More than 300 UK qualifiers via the Dusk Till Dawn and 120 French participants formed the vast majority of the field, the expense in covered Buy-Ins and overlays through the Satellites however adds to the heavy overall bill. Those numbers were included in the ISPT summary blog of Rob Yong and only 230 direct Buy-Ins are the key factor on why the four digit attendance was missed. Usually 761 Entries for a 3k Buy-In would be considered as quite good, but due to the massive marketing machinery the expectations were already through the roof.

The unique payout structure is another two sided coin. Whereas 50% in the money may be good for online and live qualifiers that invested 300€ max, it is at the same time a big turnoff for many (semi) professional poker players that may enter if the min cash wasn't 560€. Once the official payout was published during the tournament itself it was obvious that a deal would take place sooner or later given the huge jump between 1st and 2nd place. Even the biggest gambler should know that the edge is not that high in the final stage and the deal between the six finalists was the most logical choice.

Some media outlets came along with a pretty harsh aftermath and even called it a complete failure, I would definitely not go as far even though it never reached the ultimate hype that was built up before. Getting from 32 to 761 for the Main Event within 12 weeks of preparations is okay, even though not great. The Side Events died a natural death with dwindling numbers once the weekend was over, but that is no surprise either with the WSOP underway and all Qualifiers getting back to their daily jobs.

Apart from one controversy with an under raise on Day 5 and the correct ruling by tournament director Simon Trumper, the only sad thing was the fact that the ISPT had to switch into the Bobby Moor room as of Day 4 due to the upcoming Capital FM Summertime Ball and lost some of the special atmosphere. Will there be another edition of the International Stadiums Poker Tour? At the moment I do not know, because except for a couple of players barely any profit was made.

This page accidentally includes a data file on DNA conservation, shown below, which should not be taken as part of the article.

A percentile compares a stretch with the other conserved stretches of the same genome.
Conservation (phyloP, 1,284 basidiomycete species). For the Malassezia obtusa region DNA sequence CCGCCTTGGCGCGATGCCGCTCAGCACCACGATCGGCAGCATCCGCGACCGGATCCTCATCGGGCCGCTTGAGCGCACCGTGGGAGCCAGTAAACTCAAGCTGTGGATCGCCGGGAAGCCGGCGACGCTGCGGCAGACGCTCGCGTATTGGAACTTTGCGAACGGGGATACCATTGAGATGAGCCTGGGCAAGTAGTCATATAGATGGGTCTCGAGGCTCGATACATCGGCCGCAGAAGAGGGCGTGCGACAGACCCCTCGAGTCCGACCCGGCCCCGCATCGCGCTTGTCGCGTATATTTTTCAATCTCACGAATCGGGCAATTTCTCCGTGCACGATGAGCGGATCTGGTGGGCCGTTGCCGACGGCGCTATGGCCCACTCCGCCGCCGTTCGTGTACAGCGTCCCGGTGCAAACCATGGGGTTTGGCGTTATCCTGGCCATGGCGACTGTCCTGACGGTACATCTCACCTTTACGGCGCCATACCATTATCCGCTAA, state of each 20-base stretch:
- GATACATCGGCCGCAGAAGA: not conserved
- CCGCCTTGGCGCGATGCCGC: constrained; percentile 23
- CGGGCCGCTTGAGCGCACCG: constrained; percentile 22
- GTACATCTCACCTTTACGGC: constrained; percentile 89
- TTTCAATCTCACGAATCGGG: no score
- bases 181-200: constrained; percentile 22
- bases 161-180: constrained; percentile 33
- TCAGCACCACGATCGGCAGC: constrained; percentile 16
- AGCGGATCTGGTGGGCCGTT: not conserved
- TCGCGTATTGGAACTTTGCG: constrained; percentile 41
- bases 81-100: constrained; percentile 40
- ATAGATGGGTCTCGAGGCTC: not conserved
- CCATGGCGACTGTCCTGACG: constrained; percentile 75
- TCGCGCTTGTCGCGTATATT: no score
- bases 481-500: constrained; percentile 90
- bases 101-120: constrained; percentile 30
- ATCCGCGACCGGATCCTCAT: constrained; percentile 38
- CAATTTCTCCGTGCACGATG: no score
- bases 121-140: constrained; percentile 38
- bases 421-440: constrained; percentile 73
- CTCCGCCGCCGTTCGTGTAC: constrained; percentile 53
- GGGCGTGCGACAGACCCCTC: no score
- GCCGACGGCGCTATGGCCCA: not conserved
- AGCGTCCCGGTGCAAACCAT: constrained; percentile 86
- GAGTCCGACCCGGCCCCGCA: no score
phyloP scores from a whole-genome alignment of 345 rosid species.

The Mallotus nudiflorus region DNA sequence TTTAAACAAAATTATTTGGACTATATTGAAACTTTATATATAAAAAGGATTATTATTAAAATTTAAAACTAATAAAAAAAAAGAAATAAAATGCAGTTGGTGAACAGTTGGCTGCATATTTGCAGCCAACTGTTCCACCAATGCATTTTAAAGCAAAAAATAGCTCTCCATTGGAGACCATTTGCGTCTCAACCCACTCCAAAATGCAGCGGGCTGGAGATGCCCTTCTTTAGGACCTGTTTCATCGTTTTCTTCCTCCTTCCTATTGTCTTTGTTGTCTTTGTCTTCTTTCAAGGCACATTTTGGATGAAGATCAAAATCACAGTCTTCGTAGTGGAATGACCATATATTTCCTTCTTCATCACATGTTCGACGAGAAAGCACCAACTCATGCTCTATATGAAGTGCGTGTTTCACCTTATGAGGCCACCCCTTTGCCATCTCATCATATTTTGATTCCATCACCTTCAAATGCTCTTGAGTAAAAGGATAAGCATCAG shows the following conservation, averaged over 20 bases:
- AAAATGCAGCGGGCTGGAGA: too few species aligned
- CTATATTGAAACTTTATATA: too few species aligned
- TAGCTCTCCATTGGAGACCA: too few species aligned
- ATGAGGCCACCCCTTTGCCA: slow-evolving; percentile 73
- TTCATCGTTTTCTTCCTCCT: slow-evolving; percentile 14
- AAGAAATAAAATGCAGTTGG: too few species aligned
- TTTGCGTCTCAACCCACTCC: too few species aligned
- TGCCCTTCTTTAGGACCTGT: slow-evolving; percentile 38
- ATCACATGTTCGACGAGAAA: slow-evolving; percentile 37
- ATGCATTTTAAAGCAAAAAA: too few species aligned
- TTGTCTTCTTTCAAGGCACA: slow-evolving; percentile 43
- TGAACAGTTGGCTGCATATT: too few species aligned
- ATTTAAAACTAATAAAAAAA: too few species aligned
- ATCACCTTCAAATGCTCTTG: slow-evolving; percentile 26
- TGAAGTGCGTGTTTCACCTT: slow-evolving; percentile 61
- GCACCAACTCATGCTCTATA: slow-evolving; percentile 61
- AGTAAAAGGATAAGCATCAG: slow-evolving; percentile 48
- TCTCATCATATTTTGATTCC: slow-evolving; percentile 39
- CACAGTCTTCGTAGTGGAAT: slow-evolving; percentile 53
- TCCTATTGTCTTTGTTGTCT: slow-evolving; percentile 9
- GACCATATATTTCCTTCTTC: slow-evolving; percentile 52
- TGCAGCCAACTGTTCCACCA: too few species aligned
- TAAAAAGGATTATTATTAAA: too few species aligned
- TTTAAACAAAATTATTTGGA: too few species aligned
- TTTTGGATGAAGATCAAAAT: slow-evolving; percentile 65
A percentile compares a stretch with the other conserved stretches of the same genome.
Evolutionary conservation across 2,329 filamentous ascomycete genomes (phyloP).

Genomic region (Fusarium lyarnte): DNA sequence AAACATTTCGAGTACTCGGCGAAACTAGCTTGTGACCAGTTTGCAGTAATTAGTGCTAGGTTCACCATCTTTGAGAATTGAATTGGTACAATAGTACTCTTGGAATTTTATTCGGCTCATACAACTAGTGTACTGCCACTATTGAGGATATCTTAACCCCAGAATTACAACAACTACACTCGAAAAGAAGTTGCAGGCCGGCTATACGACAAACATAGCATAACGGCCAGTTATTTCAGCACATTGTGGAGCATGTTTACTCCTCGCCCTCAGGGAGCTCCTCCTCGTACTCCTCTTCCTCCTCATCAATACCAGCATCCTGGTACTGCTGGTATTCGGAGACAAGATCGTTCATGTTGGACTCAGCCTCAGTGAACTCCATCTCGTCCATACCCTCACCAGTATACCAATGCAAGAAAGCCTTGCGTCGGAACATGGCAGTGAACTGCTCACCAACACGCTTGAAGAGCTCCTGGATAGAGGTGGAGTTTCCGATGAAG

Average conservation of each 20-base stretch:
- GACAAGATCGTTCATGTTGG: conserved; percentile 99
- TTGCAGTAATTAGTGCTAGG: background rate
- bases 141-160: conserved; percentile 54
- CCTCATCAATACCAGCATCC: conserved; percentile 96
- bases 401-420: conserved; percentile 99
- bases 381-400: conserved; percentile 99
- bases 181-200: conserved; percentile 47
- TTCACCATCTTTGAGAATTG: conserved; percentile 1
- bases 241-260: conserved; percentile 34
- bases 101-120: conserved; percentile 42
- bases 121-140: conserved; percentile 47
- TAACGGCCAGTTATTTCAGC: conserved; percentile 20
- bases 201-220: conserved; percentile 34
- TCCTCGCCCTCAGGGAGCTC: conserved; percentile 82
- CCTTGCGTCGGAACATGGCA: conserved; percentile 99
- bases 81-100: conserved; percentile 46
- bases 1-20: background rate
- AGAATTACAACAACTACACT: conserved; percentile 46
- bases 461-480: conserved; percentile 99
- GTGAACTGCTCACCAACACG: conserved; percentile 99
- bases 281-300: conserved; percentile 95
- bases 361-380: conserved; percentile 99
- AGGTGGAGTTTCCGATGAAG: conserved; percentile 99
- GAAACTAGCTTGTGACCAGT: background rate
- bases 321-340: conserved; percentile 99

Last but not least I shall also present some "personal highlights" from the trip to London as well:

– Guess there is a first time for everything – my luggage was lost on the way to London and arrived one day later.

– Six huge tents and we indeed played "on the pitch" of Wembley, you could soak in the whole experience and just a few days before the ISPT this stadium hosted the Champions League final.

– Dusk Till Dawn keeping their word and furthermore running the event pretty smoothly.

– Female deep runs on the felt – Amy Trodd finished in 28th place and Gwendoline Janot even reached the Final Table for an excellent 6th place.

– Meeting old friends and new faces (such as Nick Hicks in 3rd place) after quite some time. And six days in a row sun in London … this felt like a stranger on this planet as it barely ever happens.

– A special shout out goes to Christophe Lesage – the Frenchman qualified online, didn't play a single hand because he never showed up but still cashed in 343rd place. Tight is right. 😉